Potassium chloride

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Potassium chloride
File:Potassium chloride.jpg
style="background: #F8EABA; text-align: center;" colspan="2" | Identifiers
CAS number 7447-40-7 YesY
PubChem 4873
ChemSpider 4707
RTECS number TS8050000
style="background: #F8EABA; text-align: center;" colspan="2" | Properties
Molecular formula KCl
Molar mass 74.551 g/mol
Appearance white crystalline solid
Odor odorless
Density 1.984 g/cm3
Melting point

770 °C

Boiling point

1420 °C (sublimes)

Solubility in water 281 g/L (0 °C)
344 g/L (20 °C)
567 g/L (100 °C)
Solubility soluble in ether, glycerol, alkalies
slightly soluble in alcohol
Acidity (pKa) ~7
Refractive index (nD) 1.33743
style="background: #F8EABA; text-align: center;" colspan="2" | Structure
Crystal structure face centered cubic
style="background: #F8EABA; text-align: center;" colspan="2" | Hazards
EU Index Not listed
NFPA 704
Flash point Non-flammable
LD50 2600 mg/kg (oral/rat), 142 mg/kg (intravenous/rat)[1]
style="background: #F8EABA; text-align: center;" colspan="2" | Related compounds
Other anions Potassium fluoride
Potassium bromide
Potassium iodide
Other cations Lithium chloride
Sodium chloride
Rubidium chloride
Caesium chloride
 YesY (what is this?)  (verify)
Except where noted otherwise, data are given for materials in their standard state (at 25 °C, 100 kPa)
Infobox references

The chemical compound potassium chloride (KCl) is a metal halide salt composed of potassium and chlorine. In its pure state it is odorless. It has a white or colorless vitreous crystal, with a crystal structure that cleaves easily in three directions. Potassium chloride crystals are face-centered cubic. Potassium chloride is occasionally known as "muriate of potash," particularly when used as a fertilizer. Potash varies in color from pink or red to white depending on the mining and recovery process used. White potash, sometimes referred to as soluble potash, is usually higher in analysis and is used primarily for making liquid starter fertilizers. KCl is used in medicine, scientific applications, food processing and in judicial execution through lethal injection. It occurs naturally as the mineral sylvite and in combination with sodium chloride as sylvinite.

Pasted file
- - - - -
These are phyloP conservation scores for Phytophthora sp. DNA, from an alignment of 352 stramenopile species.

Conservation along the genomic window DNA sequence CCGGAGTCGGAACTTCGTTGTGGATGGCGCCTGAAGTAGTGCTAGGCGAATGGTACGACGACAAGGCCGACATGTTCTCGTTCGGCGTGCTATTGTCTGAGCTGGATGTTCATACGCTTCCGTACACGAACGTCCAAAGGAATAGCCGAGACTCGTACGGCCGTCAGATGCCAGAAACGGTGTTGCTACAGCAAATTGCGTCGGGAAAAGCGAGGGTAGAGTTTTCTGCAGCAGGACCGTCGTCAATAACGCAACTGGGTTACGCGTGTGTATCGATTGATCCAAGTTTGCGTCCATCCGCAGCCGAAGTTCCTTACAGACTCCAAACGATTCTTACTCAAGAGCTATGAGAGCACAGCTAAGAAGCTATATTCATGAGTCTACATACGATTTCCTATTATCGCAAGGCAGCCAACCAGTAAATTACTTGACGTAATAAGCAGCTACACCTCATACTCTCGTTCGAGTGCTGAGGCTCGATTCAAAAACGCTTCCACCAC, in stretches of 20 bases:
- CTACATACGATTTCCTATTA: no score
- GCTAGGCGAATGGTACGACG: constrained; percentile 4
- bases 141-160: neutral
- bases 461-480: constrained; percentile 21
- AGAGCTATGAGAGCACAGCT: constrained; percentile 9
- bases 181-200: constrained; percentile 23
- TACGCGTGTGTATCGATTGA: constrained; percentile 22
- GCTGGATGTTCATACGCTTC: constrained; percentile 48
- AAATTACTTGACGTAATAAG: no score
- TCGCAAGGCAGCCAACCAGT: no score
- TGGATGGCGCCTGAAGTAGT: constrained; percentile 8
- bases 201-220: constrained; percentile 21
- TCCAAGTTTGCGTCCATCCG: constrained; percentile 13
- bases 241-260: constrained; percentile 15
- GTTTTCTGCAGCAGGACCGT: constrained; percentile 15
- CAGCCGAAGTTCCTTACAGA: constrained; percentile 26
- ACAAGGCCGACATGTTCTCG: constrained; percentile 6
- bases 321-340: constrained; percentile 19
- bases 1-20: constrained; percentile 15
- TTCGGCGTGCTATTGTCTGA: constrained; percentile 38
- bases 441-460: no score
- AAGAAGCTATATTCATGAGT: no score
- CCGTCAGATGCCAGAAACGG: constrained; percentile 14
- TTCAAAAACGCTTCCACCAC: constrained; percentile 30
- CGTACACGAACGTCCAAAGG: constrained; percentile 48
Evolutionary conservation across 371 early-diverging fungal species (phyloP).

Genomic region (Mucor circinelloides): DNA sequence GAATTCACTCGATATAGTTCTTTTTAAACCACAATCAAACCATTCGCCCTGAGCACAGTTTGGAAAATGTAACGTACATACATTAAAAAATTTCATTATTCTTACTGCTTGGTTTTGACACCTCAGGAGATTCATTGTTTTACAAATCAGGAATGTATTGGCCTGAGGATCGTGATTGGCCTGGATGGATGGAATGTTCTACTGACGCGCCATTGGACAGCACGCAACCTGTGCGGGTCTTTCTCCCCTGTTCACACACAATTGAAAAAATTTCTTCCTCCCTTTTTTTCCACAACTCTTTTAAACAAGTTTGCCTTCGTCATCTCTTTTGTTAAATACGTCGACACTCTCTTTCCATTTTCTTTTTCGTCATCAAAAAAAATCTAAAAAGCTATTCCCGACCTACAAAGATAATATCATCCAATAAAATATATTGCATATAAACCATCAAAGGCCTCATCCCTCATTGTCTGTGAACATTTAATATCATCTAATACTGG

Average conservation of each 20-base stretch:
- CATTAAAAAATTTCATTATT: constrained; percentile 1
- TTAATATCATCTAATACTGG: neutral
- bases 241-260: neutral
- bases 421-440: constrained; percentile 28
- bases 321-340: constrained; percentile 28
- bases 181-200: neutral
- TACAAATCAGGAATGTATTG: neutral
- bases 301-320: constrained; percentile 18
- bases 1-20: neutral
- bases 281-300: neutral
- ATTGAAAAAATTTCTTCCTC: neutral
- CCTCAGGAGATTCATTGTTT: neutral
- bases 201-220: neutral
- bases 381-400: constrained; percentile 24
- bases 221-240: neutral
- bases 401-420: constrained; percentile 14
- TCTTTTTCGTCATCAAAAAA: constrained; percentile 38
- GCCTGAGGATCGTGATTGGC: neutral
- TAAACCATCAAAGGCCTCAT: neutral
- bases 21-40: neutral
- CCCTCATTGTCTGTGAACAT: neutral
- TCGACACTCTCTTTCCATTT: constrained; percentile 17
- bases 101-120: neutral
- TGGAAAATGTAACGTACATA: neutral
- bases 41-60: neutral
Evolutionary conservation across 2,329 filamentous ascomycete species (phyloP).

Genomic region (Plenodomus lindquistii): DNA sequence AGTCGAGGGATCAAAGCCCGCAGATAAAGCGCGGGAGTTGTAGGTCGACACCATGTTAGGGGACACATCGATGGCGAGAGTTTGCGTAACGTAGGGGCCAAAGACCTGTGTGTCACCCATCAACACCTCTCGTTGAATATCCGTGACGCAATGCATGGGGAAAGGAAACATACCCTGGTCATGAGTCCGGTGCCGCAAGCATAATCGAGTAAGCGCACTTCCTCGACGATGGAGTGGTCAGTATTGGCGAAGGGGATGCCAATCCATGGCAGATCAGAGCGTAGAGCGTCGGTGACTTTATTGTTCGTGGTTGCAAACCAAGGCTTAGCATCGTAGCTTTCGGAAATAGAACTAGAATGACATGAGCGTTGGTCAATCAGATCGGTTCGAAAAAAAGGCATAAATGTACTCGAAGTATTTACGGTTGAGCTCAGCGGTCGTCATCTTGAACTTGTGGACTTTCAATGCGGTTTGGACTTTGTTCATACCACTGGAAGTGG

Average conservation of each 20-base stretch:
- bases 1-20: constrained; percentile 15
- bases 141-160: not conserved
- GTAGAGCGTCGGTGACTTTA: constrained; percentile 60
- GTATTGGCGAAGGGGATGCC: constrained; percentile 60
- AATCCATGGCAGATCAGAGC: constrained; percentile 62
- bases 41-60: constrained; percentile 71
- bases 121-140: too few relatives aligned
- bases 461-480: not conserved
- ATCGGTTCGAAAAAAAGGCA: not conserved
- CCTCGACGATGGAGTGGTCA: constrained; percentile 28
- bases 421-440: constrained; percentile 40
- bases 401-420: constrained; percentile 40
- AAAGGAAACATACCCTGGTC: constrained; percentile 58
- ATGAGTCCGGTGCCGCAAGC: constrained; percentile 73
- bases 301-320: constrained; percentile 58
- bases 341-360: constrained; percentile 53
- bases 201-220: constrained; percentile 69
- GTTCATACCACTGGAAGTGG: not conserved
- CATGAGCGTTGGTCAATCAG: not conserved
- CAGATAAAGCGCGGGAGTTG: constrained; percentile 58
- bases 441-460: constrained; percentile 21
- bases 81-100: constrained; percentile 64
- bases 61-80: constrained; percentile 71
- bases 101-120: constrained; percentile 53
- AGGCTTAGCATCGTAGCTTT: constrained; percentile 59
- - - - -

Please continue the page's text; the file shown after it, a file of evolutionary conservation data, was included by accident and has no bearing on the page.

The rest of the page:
Chemical properties

In chemistry and physics it is a very commonly used standard, for example as a calibration standard solution in measuring electrical conductivity of (ionic) solutions, since carefully prepared KCl solutions have well-reproducible and well-repeatable measurable properties.

style="background: #F8EABA; text-align: center;" colspan="2"|Solubility of KCl in various solvents
(g KCl / 100 g of solvent at 25 °C)[2]
H2O 36
Liquid ammonia 0.04
Liquid sulfur dioxide 0.041
Methanol 0.53
Formic acid 19.2
Sulfolane 0.004
Acetonitrile 0.0024
Acetone 0.000091
Formamide 6.2
Acetamide 2.45